Reflection for Easter Sunday – April 4, 2021
Readings: Acts 10: 34a, 37-43; Colossians 3: 1-4; John 20: 109
Click here to download a PDF of this homily.
Preacher: Gloria Ulterino
“Do you promise to tell the truth, the whole truth, and nothing but the truth?” And we respond: “I do, so help me, God.” These are familiar words, especially for any of us who have been on the witness stand in court.
Today is Easter Sunday, the ultimate day for each of us to witness to the whole, abiding, and entire truth: the healing love of God is for all people. Everyone. Everywhere. No exceptions.
What a surprise that was for Peter! In today’s First Reading we find Peter at the home of a Gentile, named Cornelius. Clearly a story of God’s doing, the Jewish Peter would never have imagined going to the Gentile Cornelius. Despite the fact that Cornelius was devout, prayerful, and caring of all others. For in Peter’s eyes, he was a Gentile, above all else. And yet, God’s truth finally dawned on Peter, some of which is left out of our reading. Listen to these words of Peter, found in the Acts of the Apostles, but left out of our Lectionary: “I truly understand that God shows no partiality, but in every nation anyone who fears him and does what is right is acceptable to him. You know the message he sent to the people of Israel, preaching peace by Jesus Christ—he is Lord of all.”
What a surprise for some of us, as well, in the time of Covid 19! We have certainly witnessed that a nasty, death-dealing virus knows no boundaries, no borders. On the contrary, it has infected people worldwide, everywhere, no exceptions. The greater, more complete truth is becoming increasingly obvious: we are all in this—and everything else—together, no exceptions. We are connected, worldwide. Increasingly, we are able to proclaim: our God is for everyone. God’s healing love is for all of us. Everywhere. No exceptions.
Where have we witnessed to that truth? There is, of course, the vaccine, the antidote to this dreadful virus. Not just one vaccine, but now several, at the hands and hearts of so many dedicated scientists who have labored, day in and day out, producing an antidote much sooner than most of us thought possible. By being vaccinated, we, too, can participate in this healing, for which we profoundly yearn. Indeed, we are in this together!
On a personal note, I have experienced this truth in so many different ways. For example, I just finished writing a book that has been years in the making. But I was unable to send it off to the publisher without the assistance of a very good friend. Not only does she understand theology, she is also a fine editor and is familiar with formatting work, enough to send off this work for publication. I could never have done it alone. No, we’re in this together!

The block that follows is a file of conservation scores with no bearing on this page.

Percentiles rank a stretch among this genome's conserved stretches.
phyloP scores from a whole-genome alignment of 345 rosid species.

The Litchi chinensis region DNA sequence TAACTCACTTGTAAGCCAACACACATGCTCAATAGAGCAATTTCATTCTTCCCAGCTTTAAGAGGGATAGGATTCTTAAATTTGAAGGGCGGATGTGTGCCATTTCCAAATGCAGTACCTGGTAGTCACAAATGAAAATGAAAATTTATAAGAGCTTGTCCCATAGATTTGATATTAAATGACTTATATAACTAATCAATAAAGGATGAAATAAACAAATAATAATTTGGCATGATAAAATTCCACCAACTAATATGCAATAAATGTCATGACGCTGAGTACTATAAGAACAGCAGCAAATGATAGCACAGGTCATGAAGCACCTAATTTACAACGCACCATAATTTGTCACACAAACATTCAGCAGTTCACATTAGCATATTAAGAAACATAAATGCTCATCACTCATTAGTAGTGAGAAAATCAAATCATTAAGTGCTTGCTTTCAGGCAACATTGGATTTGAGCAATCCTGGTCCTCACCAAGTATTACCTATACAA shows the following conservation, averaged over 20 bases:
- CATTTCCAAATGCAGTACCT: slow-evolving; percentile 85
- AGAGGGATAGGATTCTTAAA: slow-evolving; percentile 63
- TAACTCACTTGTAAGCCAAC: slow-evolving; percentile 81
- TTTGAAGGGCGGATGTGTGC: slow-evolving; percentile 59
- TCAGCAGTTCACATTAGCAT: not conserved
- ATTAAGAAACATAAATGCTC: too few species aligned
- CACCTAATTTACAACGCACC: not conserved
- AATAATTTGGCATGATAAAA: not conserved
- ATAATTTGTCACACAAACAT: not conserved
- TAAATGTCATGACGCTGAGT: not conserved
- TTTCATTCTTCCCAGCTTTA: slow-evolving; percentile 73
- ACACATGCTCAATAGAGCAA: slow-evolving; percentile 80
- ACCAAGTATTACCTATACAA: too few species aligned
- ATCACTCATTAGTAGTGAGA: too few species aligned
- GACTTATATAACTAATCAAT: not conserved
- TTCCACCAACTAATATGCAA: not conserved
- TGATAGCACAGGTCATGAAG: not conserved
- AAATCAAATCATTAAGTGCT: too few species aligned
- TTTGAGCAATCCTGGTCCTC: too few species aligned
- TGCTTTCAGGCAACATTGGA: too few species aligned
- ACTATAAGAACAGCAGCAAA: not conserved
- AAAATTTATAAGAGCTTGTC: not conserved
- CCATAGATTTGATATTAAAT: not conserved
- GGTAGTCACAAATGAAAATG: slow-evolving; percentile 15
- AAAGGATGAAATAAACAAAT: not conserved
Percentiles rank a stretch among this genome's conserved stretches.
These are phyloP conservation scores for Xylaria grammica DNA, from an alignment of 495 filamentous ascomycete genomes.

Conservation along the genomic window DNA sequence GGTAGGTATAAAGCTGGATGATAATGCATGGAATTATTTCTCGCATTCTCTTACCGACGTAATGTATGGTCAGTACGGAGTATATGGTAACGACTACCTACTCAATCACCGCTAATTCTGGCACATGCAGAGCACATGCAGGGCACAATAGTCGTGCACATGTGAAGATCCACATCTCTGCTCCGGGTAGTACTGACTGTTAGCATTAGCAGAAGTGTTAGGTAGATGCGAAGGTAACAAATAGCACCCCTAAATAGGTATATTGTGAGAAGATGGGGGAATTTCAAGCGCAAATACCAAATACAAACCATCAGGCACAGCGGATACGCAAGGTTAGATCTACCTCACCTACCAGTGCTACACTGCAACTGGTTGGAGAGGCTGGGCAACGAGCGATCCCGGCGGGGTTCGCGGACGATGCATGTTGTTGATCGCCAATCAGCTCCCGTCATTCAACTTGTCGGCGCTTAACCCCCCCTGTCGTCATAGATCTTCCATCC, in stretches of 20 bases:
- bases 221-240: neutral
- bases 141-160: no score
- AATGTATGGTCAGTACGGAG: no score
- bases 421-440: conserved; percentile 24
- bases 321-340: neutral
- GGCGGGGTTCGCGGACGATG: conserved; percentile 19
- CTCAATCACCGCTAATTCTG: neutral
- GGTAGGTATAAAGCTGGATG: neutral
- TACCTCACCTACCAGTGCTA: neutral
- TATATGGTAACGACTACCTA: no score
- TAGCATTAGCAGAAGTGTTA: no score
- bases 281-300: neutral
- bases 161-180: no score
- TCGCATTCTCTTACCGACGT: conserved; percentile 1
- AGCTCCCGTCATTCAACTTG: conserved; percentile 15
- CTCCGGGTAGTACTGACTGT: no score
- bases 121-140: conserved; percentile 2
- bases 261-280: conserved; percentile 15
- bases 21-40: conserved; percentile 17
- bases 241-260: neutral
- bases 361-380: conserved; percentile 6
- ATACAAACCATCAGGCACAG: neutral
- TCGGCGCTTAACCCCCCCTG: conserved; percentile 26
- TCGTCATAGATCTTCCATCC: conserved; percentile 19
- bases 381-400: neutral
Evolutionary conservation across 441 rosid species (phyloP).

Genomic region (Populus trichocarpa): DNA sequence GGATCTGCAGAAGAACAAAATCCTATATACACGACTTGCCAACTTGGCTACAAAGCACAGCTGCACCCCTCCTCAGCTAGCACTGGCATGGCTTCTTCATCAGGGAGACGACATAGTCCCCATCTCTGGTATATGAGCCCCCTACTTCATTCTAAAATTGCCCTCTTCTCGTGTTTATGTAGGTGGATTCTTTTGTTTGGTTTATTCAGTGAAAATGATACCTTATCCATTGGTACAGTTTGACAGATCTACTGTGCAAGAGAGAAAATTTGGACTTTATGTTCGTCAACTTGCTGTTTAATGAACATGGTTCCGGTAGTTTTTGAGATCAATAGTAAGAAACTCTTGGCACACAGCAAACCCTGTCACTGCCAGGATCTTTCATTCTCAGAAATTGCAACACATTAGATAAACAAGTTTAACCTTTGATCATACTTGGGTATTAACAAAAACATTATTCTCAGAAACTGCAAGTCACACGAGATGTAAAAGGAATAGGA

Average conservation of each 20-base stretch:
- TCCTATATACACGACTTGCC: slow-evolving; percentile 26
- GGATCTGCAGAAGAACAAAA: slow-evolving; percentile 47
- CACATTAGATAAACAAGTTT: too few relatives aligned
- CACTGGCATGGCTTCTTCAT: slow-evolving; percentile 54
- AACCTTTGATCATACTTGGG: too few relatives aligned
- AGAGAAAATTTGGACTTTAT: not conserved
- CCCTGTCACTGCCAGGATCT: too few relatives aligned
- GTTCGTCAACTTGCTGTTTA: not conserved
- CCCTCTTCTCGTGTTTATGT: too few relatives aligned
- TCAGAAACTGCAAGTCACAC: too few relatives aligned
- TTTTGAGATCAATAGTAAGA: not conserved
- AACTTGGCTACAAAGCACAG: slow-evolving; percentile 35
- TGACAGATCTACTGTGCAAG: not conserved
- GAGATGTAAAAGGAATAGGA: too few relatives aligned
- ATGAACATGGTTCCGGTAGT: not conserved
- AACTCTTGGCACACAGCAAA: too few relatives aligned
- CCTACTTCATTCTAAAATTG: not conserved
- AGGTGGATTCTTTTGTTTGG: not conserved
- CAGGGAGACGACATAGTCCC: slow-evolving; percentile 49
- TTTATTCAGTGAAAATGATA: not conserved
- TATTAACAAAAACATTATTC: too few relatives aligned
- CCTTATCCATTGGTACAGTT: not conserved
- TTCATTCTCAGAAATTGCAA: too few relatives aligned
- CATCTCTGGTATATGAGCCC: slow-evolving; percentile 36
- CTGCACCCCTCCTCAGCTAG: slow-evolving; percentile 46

Finally, I can—and I must—proclaim that today’s Gospel leaves out the ultimate truth of Easter Sunday: that Jesus is alive, for us all! (For today’s passage stops short of the total story, completed in John 20:11-18.)
Mary of Magdala is the only one who stayed at the tomb through the horrible death of Good Friday and the silence of Holy Saturday. She is the first to know the early-Sunday-morning truth: the tomb is empty! Totally distraught, Mary dashes off to Peter and the “beloved disciple”: “Come! Quickly!” As they enter the empty tomb, we’re simply told this: Peter is befuddled. And this: the beloved disciple “saw and believed.” But, what did he believe? We are not told! It is Mary alone who remains, because she must, out of love. Mary, then, is first to encounter the risen Christ alive! Not only that, he has commanded her to proclaim, preach, and witness on his behalf: “Go, tell my brothers.” And we, the Roman Catholic Church in this country, leave out this essential truth on Easter Sunday, of all days! As a church, we must proclaim the whole truth! God’s powerfully healing, death-defying truth is for all people. No exception. Not only that, anyone alive with the truth of Easter can proclaim that truth today.
Yes, just like Mary of Magdala, a woman. For God’s unending, undying love is for us all!
If Easter is about anything, it is about this ultimate truth. The God of Jesus is very much alive, here and now. Bursting open all our narrow, carefully-locked doors to a much greater truth: we are all daughters and sons of this One, Life-Giving God, for the good of us all. To that truth, we must witness.